When Julius Caesar crossed the Rubicon in 49 BC, igniting a civil war that ultimately led to the creation of the Roman Empire, it’s unlikely he expected his actions would become the basis for an overused (and frequently misused) expression.
Crossing the Rubicon and its equally despicable cousin, passing the point of no return, are part of the vast collection of clichés found in contemporary journalism.
According to the Economist’s Style Guide, these clichés “numb, rather than stimulate the reader’s brain.”
So, we’re setting out to eradicate these parasites and we want your help!
George Orwell wrote: “Silly words and expressions have often disappeared, not through any evolutionary process but owing to the conscious action of a minority … killed by the jeers of a few journalists.”
We have compiled a list of phrases we would like to see kept off the page, airwaves and screen, and we want you to add the words and phrases you find most irritating. Together we can collectively mock them out of circulation.
Please Tweet your most hated phrases to @JN_Institute and we will add them below.
This is our list
Back to the future Great movies. Awful cliché.
Battleground electorates A cliché that proves Clausewitz’s lesser-known rule that politics is the continuation of a whole bunch of tired war or sporting metaphors. See also political football.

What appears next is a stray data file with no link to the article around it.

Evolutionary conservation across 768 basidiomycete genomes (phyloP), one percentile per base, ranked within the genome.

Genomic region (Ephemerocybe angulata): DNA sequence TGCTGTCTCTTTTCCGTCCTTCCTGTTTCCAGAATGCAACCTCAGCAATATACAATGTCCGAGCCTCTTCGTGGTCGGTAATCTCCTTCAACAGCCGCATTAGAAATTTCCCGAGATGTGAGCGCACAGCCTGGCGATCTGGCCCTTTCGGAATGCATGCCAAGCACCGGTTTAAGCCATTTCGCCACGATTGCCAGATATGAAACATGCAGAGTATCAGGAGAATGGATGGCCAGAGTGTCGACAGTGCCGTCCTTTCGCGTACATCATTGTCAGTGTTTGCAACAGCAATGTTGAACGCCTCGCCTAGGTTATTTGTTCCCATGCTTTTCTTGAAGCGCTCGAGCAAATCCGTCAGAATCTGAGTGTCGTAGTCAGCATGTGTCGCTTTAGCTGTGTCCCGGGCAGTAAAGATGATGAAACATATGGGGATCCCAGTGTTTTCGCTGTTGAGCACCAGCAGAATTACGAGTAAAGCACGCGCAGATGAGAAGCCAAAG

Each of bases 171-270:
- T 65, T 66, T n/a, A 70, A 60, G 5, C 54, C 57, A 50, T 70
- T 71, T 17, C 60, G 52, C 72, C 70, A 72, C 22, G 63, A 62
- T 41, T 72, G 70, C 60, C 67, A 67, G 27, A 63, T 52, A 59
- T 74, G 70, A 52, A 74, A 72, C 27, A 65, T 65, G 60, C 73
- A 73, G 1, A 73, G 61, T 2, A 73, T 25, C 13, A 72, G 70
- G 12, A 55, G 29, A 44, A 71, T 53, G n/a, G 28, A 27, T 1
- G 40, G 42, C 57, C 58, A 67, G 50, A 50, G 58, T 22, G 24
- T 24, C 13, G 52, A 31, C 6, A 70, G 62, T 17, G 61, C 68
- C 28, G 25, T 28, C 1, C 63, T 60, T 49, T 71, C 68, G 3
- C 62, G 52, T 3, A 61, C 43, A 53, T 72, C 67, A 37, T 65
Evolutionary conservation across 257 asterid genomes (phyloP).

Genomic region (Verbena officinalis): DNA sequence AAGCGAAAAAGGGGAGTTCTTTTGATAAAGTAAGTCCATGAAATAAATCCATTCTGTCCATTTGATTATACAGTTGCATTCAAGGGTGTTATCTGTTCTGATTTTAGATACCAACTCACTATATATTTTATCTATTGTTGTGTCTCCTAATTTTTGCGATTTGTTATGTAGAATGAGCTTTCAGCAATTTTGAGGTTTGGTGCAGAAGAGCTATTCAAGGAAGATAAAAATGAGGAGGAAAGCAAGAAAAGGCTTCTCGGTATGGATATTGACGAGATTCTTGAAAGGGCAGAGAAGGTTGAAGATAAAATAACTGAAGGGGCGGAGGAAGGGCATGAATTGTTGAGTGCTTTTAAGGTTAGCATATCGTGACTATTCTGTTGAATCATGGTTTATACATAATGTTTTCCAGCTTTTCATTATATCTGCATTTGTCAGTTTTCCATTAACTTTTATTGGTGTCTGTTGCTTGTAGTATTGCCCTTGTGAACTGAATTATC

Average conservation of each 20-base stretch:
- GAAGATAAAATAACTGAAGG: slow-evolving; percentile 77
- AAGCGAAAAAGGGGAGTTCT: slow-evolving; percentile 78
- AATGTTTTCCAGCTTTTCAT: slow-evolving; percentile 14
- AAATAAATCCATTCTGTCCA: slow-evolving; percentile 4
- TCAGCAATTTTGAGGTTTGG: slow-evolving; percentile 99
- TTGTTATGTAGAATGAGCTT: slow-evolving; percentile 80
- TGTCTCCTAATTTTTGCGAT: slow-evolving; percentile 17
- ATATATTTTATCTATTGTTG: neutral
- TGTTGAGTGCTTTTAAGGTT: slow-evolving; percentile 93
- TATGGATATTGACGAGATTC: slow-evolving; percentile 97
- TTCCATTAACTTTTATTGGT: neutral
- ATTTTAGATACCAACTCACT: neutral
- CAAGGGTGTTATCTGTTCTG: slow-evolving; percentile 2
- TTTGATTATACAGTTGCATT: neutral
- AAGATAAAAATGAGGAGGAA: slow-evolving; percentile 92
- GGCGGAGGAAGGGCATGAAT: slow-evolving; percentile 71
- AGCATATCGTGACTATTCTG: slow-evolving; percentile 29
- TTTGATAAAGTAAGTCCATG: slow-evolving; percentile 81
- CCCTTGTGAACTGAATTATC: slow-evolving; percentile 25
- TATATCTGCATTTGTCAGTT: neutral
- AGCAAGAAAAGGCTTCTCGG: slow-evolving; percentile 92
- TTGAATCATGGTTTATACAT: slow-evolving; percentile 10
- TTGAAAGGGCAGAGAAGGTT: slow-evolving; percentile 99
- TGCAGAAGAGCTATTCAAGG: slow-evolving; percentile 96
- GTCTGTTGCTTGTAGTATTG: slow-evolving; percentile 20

Blood and treasure Falls into the “I want to be really dramatic, but actually come across as really pompous” category. See also war torn.
Brutal dictatorship A tautology that really means this is a despotic regime too difficult to overthrow right now.
Bunkering down See also hunkering down.
Chatham House Rules There is actually only one rule.
Crossed the Rubicon Has been said so many times that there is now a freeway built across it.
Exclusive An overused noun. See also revelation and coup.
Fake news Applied to whatever you say that I do not like. See also virtue signalling.
Fighting for life Some patients may find battle metaphors empowering, but they can be insensitive and unhelpful.
Ill-fated In hindsight, it wasn’t a very good idea.
In a bid to Never used in conversation. “I ate lunch in a bid to avoid hunger.”
Only time will tell A stock phrase used by lazy journalists to wrap up a story or package.
On the brink The point immediately before we do something really stupid. See also tipping point.
Passed away An unnecessary euphemism. See also demise and deceased.
Progressing Used as a verb by management consultants to mean “you need to pay us a lot for not doing very much.” It has been adopted by journalists to make their writing sound more technical.
Raft of legislation If you can’t paddle it down a river, you probably shouldn’t call it a raft.
Shrouded in secrecy Intelligence agencies stopped using shrouds around 1873. We should do the same with this tired cliché.
Slammed Pro wrestlers slam their opponents. Normal people criticise. See also shirtfront.
Tsunami There has been a tsunami of tsunami metaphors.
Unprecedented Anything that hasn’t been mentioned in consecutive issues of The New York Times.
Unsung heroes We need to stop using this because most journalists are not very good singers.
Working families An ambiguous term used excessively by Kevin Rudd during the 2007 election campaign to appeal to voters with modest incomes. See also quiet Australians.